CEO Stories: Sara Hurst, Bella’s Kitchen

Sara Hurst
Founder, Bella's Kitchen

Sara Hurst, CEO of Bella’s Kitchen, talks about starting her food business during the pandemic, being a female entrepreneur, and the example set by her mother and her grandfather.



Healthy Foods for Kids
When Hurst’s own daughter, Isabella (for whom the business is named) was transitioning to solid foods, Hurst was frustrated by both lack of guidance and the paucity of fresh, healthy food choices. After reading up on a method called baby-led eating – which is about the child making choices from a variety of foods rather than literally being spoon-fed – Hurst decided that was the method she would pursue. She soon realized that preparing three meals and two snacks a day was enormously time-consuming, and rightly guessed that other mothers shared her need for convenient, healthy food for their children.

Timing Isn’t Everything
After testing recipes on her own children, friends’ kids, and even adults, perfecting her business plan, putting her marketing background to work, consulting with the Arkansas Small Business Center, Hurst planned to open her business in the spring of 2020. Covid hit, and she put it on hold. After a month, she decided to forge ahead, finding a commercial kitchen where she does all her food prep and cooking. A big advantage to the commercial kitchen: The informal networking with like-minded entrepreneurs.

Family Tradition
Hurst’s mother and grandfather were entrepreneurs; Hurst says seeing her mother run a business while also pursuing a successful career in telecommunications was a powerful example and inspiration. She says people need to take women entrepreneurs more seriously: Too many people view what she does as a “hobby.” She points out no one would tell a man it was “cute” if he wanted to start a business.

This is Capitalism: Sara Hurst, Bella’s Kitchen

POC: Hi, I’m Patricia O’Connell for CEO Stories with This Is Capitalism. Today I’m talking to Sara Hurst, who is the CEO of Bella’s Kitchen. Sara, welcome to CEO Stories with This Is Capitalism.
SH: Hi Patricia, thank you for having me.

POC: We are delighted to talk to a mom who is an entrepreneur, a first-time entrepreneur who has started a business based out of a need that you yourself saw in the market. And really interesting timing to start a business, Sara. First, tell us a little bit about Bella’s Kitchen.
SH:  Bella’s Kitchen is a service that offers healthy, convenient meals for kids and families. It’s based on the concept of baby-led feeding, which means you led the kid decide what they want to eat and how they want to eat. And so whether they grab the spoon or they grab with their hands but the idea is that they try different foods with this method.

So let’s say they are done eating and they still have half a plate. They can choose to stop and that is a cue for the parents to know okay, they are full, so we don’t need to over-feed them. When you feed them baby purées, you are probably overfeeding the baby because you keep pushing the spoon although they don’t want to eat anymore.

POC: How did you start the business, Sara, and when?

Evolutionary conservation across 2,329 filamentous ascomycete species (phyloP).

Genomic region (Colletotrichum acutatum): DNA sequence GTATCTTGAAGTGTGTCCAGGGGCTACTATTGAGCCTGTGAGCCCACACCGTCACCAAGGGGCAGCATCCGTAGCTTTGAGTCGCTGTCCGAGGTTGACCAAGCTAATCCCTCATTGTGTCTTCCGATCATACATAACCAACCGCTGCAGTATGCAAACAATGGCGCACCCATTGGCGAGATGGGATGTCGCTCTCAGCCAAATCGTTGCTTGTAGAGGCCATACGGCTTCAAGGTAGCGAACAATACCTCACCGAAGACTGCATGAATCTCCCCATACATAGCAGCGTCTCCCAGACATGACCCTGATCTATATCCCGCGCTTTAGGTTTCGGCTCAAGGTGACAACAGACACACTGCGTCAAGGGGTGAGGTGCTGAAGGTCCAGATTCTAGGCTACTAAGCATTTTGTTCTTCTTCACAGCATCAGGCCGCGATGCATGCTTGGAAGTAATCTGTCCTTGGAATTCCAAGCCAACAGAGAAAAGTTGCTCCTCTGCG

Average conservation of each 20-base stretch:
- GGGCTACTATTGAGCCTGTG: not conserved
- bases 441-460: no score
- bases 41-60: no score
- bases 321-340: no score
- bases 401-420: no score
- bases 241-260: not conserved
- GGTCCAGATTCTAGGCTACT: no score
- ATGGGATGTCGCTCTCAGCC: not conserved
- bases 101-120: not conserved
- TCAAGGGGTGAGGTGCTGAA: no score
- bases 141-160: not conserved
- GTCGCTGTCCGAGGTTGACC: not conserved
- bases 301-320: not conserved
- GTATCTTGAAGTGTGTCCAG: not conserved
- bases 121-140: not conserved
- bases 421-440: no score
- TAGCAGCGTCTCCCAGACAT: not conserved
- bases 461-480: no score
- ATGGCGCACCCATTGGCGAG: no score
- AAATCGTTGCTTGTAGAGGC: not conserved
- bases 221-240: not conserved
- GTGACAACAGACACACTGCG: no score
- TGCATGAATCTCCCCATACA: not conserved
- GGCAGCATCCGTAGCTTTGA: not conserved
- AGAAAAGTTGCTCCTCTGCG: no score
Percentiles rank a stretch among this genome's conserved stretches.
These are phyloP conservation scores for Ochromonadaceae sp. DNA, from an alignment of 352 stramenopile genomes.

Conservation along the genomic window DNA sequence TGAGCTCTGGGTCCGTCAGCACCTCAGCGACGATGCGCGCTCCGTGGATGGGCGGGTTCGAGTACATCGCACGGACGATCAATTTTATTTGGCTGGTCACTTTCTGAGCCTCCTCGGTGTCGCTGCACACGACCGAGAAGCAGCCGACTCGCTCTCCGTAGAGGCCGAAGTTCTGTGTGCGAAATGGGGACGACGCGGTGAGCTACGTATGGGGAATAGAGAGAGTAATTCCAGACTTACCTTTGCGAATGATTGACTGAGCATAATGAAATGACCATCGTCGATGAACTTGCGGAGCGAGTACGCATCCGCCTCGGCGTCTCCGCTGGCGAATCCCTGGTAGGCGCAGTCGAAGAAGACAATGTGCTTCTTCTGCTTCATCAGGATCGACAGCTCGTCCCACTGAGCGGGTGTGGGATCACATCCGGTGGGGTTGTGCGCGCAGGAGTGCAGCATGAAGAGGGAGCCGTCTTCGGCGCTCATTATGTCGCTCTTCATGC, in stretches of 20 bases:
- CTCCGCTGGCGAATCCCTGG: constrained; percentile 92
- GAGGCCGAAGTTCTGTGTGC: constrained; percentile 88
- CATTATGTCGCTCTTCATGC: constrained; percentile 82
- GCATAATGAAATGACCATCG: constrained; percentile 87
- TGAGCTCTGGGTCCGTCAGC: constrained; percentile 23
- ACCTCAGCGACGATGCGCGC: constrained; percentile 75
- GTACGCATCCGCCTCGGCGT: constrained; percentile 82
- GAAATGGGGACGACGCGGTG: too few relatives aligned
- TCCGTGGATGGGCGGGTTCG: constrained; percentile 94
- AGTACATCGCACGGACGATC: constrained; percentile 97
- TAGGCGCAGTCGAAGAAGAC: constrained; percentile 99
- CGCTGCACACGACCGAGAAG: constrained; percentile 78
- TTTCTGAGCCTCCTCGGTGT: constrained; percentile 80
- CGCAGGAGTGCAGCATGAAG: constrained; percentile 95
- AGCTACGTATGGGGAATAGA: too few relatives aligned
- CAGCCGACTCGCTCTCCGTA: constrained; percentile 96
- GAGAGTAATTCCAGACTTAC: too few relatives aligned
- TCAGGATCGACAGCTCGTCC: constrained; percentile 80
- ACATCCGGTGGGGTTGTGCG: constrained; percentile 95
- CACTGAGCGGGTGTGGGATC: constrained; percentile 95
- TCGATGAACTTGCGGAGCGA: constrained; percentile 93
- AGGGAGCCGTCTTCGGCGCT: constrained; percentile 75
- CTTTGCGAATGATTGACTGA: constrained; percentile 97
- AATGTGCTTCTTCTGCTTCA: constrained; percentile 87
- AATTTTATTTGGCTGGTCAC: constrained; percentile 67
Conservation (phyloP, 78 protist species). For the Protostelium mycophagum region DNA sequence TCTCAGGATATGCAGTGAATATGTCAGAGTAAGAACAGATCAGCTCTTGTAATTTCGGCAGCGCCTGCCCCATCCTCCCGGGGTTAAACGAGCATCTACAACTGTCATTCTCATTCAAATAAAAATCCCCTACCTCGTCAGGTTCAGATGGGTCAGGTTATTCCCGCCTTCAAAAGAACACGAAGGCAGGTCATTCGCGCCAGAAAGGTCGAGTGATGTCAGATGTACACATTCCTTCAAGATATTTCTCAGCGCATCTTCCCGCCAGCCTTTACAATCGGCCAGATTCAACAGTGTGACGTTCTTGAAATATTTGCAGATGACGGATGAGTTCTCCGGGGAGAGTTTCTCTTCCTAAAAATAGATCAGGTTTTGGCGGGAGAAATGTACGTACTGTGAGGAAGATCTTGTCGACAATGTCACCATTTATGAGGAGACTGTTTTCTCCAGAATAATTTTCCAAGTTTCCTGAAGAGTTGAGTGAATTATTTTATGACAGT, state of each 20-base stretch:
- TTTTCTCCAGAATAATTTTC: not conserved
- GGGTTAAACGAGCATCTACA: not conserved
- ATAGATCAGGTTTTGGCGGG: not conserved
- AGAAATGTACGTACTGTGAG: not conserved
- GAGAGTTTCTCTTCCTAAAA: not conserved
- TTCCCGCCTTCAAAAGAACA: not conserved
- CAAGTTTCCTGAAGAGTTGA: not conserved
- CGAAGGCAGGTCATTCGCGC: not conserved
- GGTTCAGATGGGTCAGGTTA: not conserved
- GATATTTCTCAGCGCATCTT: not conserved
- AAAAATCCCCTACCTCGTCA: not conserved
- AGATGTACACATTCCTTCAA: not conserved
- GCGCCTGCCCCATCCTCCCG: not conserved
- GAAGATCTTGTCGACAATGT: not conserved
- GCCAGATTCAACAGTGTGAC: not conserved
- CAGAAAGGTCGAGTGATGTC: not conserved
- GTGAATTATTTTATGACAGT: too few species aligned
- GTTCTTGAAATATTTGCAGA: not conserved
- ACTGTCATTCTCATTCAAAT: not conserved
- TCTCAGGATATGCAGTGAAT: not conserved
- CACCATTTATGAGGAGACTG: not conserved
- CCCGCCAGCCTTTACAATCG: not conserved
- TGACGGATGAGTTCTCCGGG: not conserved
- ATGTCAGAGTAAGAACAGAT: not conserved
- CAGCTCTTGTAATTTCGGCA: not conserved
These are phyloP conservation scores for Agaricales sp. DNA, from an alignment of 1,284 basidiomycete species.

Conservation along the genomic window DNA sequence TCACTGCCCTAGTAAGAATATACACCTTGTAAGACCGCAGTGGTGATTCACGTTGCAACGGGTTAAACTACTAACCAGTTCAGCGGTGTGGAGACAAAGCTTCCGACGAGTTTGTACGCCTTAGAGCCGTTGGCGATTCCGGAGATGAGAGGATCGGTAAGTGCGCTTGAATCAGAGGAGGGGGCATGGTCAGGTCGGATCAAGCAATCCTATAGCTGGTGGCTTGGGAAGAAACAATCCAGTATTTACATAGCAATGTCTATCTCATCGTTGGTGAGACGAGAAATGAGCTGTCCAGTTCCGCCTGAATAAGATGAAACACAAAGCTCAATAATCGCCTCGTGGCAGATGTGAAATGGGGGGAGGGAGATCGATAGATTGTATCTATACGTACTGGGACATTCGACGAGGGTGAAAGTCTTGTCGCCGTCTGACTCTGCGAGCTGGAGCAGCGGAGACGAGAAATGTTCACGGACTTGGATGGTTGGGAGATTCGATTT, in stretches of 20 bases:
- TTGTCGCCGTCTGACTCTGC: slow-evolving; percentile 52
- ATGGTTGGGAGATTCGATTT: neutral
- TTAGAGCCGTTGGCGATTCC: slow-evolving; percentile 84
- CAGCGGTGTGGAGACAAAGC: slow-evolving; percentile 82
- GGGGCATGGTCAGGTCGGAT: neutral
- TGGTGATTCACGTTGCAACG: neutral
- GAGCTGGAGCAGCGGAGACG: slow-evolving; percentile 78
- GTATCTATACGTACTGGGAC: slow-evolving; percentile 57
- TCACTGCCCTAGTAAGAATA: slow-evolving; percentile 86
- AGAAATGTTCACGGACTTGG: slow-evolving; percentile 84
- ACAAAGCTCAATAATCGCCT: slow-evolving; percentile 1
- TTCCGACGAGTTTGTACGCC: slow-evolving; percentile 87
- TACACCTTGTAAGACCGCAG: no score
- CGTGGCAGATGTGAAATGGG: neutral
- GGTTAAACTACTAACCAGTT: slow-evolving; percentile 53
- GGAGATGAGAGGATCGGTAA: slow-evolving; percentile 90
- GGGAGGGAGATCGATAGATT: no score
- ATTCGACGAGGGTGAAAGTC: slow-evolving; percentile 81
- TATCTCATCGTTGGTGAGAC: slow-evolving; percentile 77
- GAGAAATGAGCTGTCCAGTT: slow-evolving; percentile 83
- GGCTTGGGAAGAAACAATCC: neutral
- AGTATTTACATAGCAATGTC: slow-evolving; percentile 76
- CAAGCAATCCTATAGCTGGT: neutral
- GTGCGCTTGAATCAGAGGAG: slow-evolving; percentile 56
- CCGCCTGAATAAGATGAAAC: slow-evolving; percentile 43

SH: I started the business April this year, right at the beginning of this crazy pandemic. The idea started a year ago, it was when I started feeding Isabella. Isabella is my daughter. She now is 21 months old.

POC: And I assume that’s where the name Bella’s Kitchen comes from?
SH: Yes, exactly, she is Bella. And it started because when she turned four months our pediatrician told us it was time for her to start eating solids. But that was about all the instructions I got – except it was a bottle of oatmeal – and they said, “Okay, here you go, here is some oatmeal, start feeding her vegetables, and then feed her fruits.”

There was no real timeline, there was no real method. And that’s how my research started. I started reading a lot, and I came across this method called baby-led feeding. And that’s how I decided to feed Isabella that way.

I also realized that baby-led feeding is a lot of cooking, it’s a lot of meal prep. So a kid eats three meals and then two snacks a day, so that’s five meals. You multiply that by seven, that’s 35 different dishes you have to come up with. You give them real whole foods that you could either mix together at the beginning, you could give them separately to know if they have an allergy or what they like, but yes, that is a lot of cooking.

POC: That is pretty daunting.
SH: Yes.

POC: So you wanted to feed your child a certain way and you found that there weren’t products available to help you do that.
SH: Yes. Again, there’s different choices; every mom makes a different choice. And when I went to the grocery store there were either canned or pouches for foods for babies, and frozen meals. I didn’t feel that any of those choices were fresh; it was also mostly pureed food. So this is why it involved a lot of cooking because I wanted to feed her real food that was fresh and get her started on building her palate so she could eat different vegetables and not become a picky eater.

POC: Is Bella your first trial customer?
SH: It was about two months after I started feeding her solids. And I was cooking a lot and at the time, we were all going to the office – something that we haven’t done in a while – she was going to daycare. She would wake up at 6 AM, I would make her breakfast, get her ready for school, get me ready for work, drop her off at daycare, come back, pick her up at 5PM, she would have dinner and have her in bed by 7PM.